In May 2019, the National Secretariat for Consumer Affairs (Senacon, for its Brazilian acronym) initiated an administrative process to investigate an alleged violation regarding brazilian citizens personal data, supposedly committed by Facebook in two cases of worldwide repercussion. The first case was the improper sharing of information in the scandal known as Cambridge Analytica. The second one was the alleged hacking of the social network in last September, that would have resulted in illegal access of personal pages of millions of people worldwide.
Senacon seeks to understand if there was an exposure of information regarding Brazilians citizens and if the Brazilian Code of Consumer Defense and Protection (CDC, for its Brazilian acronym) could be applied to both cases.
Facebook sent its manifestations to Senacon on May 27 of this year. In general, the two documents do not present any new information about what happened in both the Cambridge Analytica case and the hacker invasion. There are, however, curious details about the different practices of the company in Brazil and the USA.
The documents reveals, for example, the existence of “two Facebooks”, the American one, located in California and considered to be the actual responsible for the platform. There is, however, a quite different one, which is the Brazilian version of the social network.
“Facebook currently is the ‘Facebook platform’ provider for users located in Brazil. The platform service is not operated in Brazil. Facebook Brasil is an independent entity of Facebook. Facebook Brasil main activity is to provide services related to the rental of advertising space on the platform, placement of advertising pages and sales support, in addition to others services described in its social contract”, highlights the document.
In other words, all of Senacon’s questions were either sent to US Facebook headquarters, or, at least, were evaluated by people close to Mark Zuckerberg himself.
On the Cambridge Analytica scandal, the document sent by Facebook contains a summary of the scandal, the measures taken by the companies and presents data regarding the impact in Brazil.
For example, the document recalls the complaint was made in March 2018 by The New York Times, The Guardian and TV Channel 4 News. At the time, the media reported that Cambridge Analytica had access to people’s data through an app that promised a psychological test supported by Facebook. Users who took part on the test delivered to the company not only their personal information, but also data regarding of all their Facebook friends.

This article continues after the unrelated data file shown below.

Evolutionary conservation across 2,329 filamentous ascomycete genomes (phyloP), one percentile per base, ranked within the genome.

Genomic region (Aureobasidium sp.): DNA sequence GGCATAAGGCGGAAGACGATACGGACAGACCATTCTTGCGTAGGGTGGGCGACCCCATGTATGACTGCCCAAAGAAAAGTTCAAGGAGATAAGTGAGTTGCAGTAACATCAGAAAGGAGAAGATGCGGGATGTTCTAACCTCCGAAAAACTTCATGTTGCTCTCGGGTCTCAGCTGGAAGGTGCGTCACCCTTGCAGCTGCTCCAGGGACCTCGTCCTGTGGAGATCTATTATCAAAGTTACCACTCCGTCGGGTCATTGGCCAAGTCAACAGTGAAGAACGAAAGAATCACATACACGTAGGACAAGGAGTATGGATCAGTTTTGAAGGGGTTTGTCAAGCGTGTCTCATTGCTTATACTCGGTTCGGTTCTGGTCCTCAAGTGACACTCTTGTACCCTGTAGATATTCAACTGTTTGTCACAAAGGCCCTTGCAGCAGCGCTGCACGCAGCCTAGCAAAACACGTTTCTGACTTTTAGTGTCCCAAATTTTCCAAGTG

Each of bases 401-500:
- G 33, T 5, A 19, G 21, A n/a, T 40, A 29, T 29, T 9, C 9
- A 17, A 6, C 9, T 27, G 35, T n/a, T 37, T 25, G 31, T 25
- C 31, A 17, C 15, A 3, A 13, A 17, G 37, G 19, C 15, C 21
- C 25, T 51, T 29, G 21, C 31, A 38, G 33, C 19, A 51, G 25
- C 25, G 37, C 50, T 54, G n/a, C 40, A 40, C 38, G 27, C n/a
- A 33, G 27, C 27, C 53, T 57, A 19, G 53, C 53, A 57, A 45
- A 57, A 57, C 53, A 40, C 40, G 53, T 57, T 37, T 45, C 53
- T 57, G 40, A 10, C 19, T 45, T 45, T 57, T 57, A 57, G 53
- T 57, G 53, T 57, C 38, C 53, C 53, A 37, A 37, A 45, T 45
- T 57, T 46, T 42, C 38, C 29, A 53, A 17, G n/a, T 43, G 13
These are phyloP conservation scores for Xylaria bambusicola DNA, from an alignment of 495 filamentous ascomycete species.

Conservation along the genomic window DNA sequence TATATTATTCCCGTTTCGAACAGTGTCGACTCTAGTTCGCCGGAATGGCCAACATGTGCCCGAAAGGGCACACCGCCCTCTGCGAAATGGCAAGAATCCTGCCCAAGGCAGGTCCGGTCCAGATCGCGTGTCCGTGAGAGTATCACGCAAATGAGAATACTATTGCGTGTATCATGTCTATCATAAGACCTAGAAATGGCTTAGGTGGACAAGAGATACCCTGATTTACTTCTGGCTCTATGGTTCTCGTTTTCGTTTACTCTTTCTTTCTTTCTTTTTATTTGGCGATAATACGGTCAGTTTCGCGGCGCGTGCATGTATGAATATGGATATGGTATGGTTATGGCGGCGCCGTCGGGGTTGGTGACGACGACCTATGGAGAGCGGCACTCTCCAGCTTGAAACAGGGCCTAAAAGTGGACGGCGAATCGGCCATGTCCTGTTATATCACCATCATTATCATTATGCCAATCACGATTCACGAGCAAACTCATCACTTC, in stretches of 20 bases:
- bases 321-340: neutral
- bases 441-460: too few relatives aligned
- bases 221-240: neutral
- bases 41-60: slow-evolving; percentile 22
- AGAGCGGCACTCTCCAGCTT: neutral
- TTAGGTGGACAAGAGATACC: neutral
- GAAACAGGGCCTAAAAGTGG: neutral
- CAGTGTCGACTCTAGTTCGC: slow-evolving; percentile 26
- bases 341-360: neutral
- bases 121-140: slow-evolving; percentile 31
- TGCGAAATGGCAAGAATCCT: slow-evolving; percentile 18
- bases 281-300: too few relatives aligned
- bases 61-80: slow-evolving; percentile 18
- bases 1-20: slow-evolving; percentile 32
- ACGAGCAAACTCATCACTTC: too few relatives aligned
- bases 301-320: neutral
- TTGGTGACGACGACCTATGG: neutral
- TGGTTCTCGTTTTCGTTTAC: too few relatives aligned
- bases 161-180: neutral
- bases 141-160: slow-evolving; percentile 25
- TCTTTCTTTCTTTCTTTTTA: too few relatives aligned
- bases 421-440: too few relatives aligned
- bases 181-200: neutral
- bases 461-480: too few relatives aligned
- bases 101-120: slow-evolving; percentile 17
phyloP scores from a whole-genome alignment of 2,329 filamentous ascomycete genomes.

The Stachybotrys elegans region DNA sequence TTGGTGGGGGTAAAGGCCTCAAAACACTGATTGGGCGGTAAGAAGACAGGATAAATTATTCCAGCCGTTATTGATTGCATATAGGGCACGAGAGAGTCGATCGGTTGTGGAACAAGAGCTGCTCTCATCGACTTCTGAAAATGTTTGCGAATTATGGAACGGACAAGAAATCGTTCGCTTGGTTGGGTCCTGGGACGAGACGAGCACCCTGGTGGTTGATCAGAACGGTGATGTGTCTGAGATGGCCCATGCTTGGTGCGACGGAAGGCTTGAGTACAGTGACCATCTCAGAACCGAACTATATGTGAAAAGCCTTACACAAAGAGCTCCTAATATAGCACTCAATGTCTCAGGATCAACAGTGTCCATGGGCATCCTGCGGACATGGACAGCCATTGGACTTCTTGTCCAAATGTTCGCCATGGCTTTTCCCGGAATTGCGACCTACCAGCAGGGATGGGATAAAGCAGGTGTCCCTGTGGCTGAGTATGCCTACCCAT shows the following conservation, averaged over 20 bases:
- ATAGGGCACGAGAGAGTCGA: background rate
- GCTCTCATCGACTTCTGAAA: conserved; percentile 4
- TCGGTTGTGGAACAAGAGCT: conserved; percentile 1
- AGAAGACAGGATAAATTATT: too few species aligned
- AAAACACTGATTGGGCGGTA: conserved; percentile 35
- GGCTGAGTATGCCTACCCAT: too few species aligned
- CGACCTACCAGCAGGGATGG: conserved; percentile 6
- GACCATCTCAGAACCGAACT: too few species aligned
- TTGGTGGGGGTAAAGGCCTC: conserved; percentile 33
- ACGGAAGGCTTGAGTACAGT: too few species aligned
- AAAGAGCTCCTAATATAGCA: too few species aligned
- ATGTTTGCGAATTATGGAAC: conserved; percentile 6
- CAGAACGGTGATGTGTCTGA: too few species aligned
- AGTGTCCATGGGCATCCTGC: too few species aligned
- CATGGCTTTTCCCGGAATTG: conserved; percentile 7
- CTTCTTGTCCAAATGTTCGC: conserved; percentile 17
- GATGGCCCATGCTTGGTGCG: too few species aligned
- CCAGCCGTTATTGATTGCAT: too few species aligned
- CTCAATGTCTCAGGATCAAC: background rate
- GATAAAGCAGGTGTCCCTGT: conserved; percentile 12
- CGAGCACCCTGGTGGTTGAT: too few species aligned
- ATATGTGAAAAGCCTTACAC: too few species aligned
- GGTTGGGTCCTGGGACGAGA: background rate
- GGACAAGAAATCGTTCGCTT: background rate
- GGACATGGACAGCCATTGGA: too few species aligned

In the report presented to Senacon, the company also admitted it shared these information with Cambridge Analytica, which resulted in the exposure of more than 87 million user’s data. However, Facebook pointed out that the data analysis company used no data from Brazilian users, but at the same time, the company claims that there was an exposure of its data from Brazilian users.
According to the company, 84 people in the country (or 0.03% of the total) installed the app with the psychological test between November 2013 and November 17, 2015 – the exact period of the Cambridge Analytica app operated in the social network. Added to this was a large “friends of friends” group from those who download the app, which resulted in an exponential jump of people who had their data exposed.
“This results a total number of maximum 443,117 people in Brazil whose data may have been potentially shared with the app, which represents 0.51% of the global number of people potentially affected”, estimated Facebook in the document.
Facebook also commented the evidence that supposedly proved there was shared data regarding Brazilians. For example, it mentioned the statement regarding the executives at Cambridge Analytica, who supposedly have signed two contracts for the collection of personal data. The first contract covered 11 American states and the second determined the processing of information from people throughout the USA. In other words, the contracts only predicted US citizens.
Theft of Tokens
Another Facebook document sent to Senacon concerns an incident that occurred on September 25 2018. At the time, Facebook reported that suffered a hacker attack, which resulted an unauthorized access to tokens of access of the users of the social network accounts. This led to the use and interaction of third parties in three services within the platform: the “see how” functionalities, the happy birthday composer and the video loader.
According to Facebook, the “see how” mode allows a user to view their own profile from others Facebook users perspective. On other hand, the video uploader authorizes a user to upload videos into Facebook, and the happy birthday composer allows a user to congratulate another user by sending a message, photo or video while on the page of that other user.